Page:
Roelandt Savery (1576 – buried 25 February 1639), was a friend of Balthasar van der Ast and Ambrosius Bosschaert the Elder. Roelandt Savery bought a house in Utrecht where he joined the Guild of St Luke. The house had a large garden visited by fellow artists. Not only could fellow artists observe flowers, many of which were new to the Netherlands, such as tulips, but they could also examine little animals and incorporate them in their still-life paintings.
Before moving to Utrecht, Savery had owned a house in Amsterdam that he did not sell and which also had a large garden for artist friends to visit and from which to drew their inspiration.
The above painting is Savery’s most famous still life. Given, however, that it represents 44 species of animals and 63 species of flowers (see the caption), it is difficult to call it a still-life. It is brimming with life.
(please click on the picture to enlarge it)
Gillis d’Hondecoeter and Gillis van Conninxloo
As a student, Savery had traveled to Prague around 1604, where he became court painter of the Emperors Rudolf II (1552-1612) and Mathias (1557-1619), who had made their court a center of Mannerist art. Between 1606-1608 he traveled to Tyrol to study plants.
Moreover, Savery met Gillis d’Hondecoeter (Antwerp, ca. 1575-1580 – Amsterdam, buried 17 October 1638) and became his student. Gillis d’Hondecoeter painted landscapes, trees, fowl and birds. Savery also studied under Gillis van Conninxloo (1544 – 1607) a landscape artist.
Therefore, although Roelandt Savery painted a number of still-life paintings resembling the still-lives of Balthasar van der Ast, he was interested in both flora and fauna and, particularly, in the dodo.
The Dodo(please click on the picture to enlarge it)
Gillis d’Hondecoeter had painted the now extinct dodo, a former inhabitant of the island of Mauritius, and so would Savery and his student and nephew Jan Savery (1589, Haarlem – bur. 7 August 1654, Utrecht).© Micheline Walker November 30th, 2012 WordPress Photo credit: Wikipedia and Web Gallery of Art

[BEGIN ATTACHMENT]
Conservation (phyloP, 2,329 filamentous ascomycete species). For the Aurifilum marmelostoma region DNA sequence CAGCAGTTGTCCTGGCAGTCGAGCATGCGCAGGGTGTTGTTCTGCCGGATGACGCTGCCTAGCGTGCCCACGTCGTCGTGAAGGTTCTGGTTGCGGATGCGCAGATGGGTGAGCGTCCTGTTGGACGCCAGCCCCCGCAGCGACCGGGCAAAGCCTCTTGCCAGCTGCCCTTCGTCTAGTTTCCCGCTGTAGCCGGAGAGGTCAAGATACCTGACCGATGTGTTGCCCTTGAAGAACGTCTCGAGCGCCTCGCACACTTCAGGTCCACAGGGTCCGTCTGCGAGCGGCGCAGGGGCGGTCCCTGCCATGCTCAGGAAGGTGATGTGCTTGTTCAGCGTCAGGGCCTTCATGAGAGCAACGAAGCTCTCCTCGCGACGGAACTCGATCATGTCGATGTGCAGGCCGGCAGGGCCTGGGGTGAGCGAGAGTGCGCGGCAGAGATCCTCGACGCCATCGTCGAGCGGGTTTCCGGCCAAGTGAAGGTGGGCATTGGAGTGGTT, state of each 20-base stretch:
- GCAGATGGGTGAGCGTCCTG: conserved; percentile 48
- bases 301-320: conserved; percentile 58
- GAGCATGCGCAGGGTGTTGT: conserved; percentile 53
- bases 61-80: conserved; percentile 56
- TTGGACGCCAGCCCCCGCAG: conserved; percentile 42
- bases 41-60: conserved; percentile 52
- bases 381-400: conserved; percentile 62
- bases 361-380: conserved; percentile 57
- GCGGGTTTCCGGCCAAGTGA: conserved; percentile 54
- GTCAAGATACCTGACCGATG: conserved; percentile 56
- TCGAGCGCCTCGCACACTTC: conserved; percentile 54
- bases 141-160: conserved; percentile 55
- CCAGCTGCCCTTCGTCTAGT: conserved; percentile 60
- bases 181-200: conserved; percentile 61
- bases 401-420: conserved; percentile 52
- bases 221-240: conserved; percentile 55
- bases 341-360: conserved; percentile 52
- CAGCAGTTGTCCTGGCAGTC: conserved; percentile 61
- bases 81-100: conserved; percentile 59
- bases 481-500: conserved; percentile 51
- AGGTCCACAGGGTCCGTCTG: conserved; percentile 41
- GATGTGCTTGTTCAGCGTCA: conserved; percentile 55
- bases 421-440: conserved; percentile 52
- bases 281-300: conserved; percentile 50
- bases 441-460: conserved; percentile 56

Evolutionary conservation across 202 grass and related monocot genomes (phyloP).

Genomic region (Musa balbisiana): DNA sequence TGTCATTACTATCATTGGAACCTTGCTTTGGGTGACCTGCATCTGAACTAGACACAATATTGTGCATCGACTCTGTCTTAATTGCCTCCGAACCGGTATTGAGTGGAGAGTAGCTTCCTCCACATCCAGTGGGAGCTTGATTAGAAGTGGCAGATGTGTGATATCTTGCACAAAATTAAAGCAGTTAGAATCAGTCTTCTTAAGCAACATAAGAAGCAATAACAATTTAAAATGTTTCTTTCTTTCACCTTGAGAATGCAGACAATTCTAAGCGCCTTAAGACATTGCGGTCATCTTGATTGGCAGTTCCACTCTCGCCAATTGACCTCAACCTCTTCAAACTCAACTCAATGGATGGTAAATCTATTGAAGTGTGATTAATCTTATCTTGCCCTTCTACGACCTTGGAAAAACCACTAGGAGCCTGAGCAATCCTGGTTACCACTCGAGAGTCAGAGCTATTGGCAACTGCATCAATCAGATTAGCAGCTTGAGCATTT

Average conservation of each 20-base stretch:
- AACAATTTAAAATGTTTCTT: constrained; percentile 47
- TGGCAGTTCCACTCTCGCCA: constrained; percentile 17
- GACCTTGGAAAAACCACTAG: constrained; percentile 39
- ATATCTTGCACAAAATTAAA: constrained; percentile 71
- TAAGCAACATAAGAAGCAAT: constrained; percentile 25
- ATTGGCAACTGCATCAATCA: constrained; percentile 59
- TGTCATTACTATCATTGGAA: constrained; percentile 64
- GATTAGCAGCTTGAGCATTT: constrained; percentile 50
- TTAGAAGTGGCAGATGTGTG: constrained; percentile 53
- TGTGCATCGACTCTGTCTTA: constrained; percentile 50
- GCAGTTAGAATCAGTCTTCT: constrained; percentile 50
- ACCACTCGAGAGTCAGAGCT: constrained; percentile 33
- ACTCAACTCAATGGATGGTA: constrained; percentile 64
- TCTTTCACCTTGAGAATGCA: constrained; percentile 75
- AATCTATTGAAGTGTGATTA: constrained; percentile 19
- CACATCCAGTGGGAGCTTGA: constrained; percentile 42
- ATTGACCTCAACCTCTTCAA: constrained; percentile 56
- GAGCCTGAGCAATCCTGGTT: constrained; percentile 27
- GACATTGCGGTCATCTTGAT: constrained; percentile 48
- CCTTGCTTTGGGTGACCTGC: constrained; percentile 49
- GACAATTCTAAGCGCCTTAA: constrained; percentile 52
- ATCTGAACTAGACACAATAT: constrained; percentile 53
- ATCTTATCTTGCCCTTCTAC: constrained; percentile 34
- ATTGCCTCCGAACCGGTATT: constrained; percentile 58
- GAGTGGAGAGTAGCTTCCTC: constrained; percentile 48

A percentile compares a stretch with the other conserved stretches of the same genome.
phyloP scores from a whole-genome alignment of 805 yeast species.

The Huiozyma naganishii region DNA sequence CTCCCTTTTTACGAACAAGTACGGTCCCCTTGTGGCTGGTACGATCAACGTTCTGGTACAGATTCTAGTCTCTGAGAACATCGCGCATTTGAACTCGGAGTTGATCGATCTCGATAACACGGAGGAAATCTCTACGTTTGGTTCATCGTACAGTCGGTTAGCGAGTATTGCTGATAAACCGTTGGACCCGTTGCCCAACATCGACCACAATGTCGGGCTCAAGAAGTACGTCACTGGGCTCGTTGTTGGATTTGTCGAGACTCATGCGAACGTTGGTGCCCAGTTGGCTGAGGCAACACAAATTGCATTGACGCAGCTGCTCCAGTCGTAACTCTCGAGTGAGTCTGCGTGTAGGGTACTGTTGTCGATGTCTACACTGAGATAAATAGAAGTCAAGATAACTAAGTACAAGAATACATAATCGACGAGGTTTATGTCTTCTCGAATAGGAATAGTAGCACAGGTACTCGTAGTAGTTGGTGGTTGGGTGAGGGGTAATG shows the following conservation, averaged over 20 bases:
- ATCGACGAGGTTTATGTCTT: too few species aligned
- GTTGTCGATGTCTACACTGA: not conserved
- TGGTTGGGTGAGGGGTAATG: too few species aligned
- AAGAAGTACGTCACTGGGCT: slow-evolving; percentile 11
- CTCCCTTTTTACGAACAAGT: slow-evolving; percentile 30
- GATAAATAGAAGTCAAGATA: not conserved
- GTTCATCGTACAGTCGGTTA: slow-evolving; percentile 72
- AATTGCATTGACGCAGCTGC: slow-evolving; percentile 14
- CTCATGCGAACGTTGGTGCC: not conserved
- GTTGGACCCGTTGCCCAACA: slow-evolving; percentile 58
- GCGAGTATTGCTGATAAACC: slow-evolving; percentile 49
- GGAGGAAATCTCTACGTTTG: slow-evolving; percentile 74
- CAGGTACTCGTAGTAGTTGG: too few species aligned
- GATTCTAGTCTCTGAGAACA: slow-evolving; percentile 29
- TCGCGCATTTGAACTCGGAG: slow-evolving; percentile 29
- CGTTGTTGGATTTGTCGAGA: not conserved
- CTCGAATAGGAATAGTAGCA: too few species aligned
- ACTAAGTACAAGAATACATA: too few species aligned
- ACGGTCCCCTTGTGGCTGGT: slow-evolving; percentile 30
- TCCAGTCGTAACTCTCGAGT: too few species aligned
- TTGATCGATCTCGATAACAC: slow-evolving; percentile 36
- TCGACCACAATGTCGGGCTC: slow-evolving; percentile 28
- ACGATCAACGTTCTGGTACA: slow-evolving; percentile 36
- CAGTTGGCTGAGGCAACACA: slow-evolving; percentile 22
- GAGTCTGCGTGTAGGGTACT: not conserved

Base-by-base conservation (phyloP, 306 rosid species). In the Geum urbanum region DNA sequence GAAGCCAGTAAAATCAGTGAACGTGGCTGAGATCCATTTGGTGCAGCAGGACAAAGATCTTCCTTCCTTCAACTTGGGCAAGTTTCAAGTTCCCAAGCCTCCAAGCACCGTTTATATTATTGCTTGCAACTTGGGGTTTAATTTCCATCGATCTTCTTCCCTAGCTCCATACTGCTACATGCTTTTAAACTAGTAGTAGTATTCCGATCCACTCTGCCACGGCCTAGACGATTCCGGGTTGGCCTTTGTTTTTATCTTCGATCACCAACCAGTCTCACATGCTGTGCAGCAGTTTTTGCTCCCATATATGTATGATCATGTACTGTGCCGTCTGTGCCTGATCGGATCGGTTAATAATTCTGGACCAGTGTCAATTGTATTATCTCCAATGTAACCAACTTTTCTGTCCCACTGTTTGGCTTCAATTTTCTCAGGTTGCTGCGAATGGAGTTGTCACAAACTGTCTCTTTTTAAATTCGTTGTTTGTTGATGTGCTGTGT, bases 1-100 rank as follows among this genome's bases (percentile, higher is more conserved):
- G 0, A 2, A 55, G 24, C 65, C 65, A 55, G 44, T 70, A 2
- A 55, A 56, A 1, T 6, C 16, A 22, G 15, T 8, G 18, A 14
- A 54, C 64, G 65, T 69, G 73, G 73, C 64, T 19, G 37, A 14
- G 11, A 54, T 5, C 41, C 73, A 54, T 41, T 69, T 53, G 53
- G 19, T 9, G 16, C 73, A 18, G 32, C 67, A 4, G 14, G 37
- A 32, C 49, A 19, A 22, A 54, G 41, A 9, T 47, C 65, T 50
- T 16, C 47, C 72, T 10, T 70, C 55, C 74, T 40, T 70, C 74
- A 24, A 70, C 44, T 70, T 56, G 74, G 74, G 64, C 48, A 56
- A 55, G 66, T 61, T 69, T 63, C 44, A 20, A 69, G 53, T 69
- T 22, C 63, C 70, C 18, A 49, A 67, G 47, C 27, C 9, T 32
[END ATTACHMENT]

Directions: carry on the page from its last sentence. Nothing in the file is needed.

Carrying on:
Savery’s style is associated with Mannerism. As mentioned above the court Emperors Rudolf II and Mathias were centers of Mannerist art. Mannerists paint figures with elongated and at times distorted limbs. Their paintings are very busy and meticulous. The movement was a reaction against the harmonious realism of High Renaissance artists: Leonardo da Vinci (April 15, 1452 – May 2, 1519, Michelangelo (6 March 1475 – 18 February 1564) and Raphael (April 6 or March 28, 1483 – April 6, 1520). Yet, Michelangelo was an early Mannerist.
Conclusion(click on the picture to enlarge it)
Roelandt Savery went bankrupt in 1638, because of heavy drinking, and died a few months later. He was a still-life painter, but he also painted landscapes, trees, fowl, animals and, among animals, the dodo. So his legacy is immense and varied.
We will therefore look at paintings by members of the Bosschaert “dynasty,” by Jan Davidszoon de Heem, by artists who also studied under Balthasar van der Ast, and still-life paintings by other more traditional Dutch Masters.
Yet, Savery’s still-life painting, featured at the beginning of this post, is an epiphany and the model for many, albeit less abundant, still-lives of his age.
- Still-life Paintings: Vanitas Vanitatum (michelinewalker.com)
 “Mannerism”. Encyclopædia Britannica. Encyclopædia Britannica Online. Encyclopædia Britannica Inc., 2012. Web. 30 Nov. 2012 <http://www.britannica.com/EBchecked/topic/362538/Mannerism>.
 “Dodo”. Encyclopædia Britannica. Encyclopædia Britannica Online.
Encyclopædia Britannica Inc., 2012. Web. 30 Nov. 2012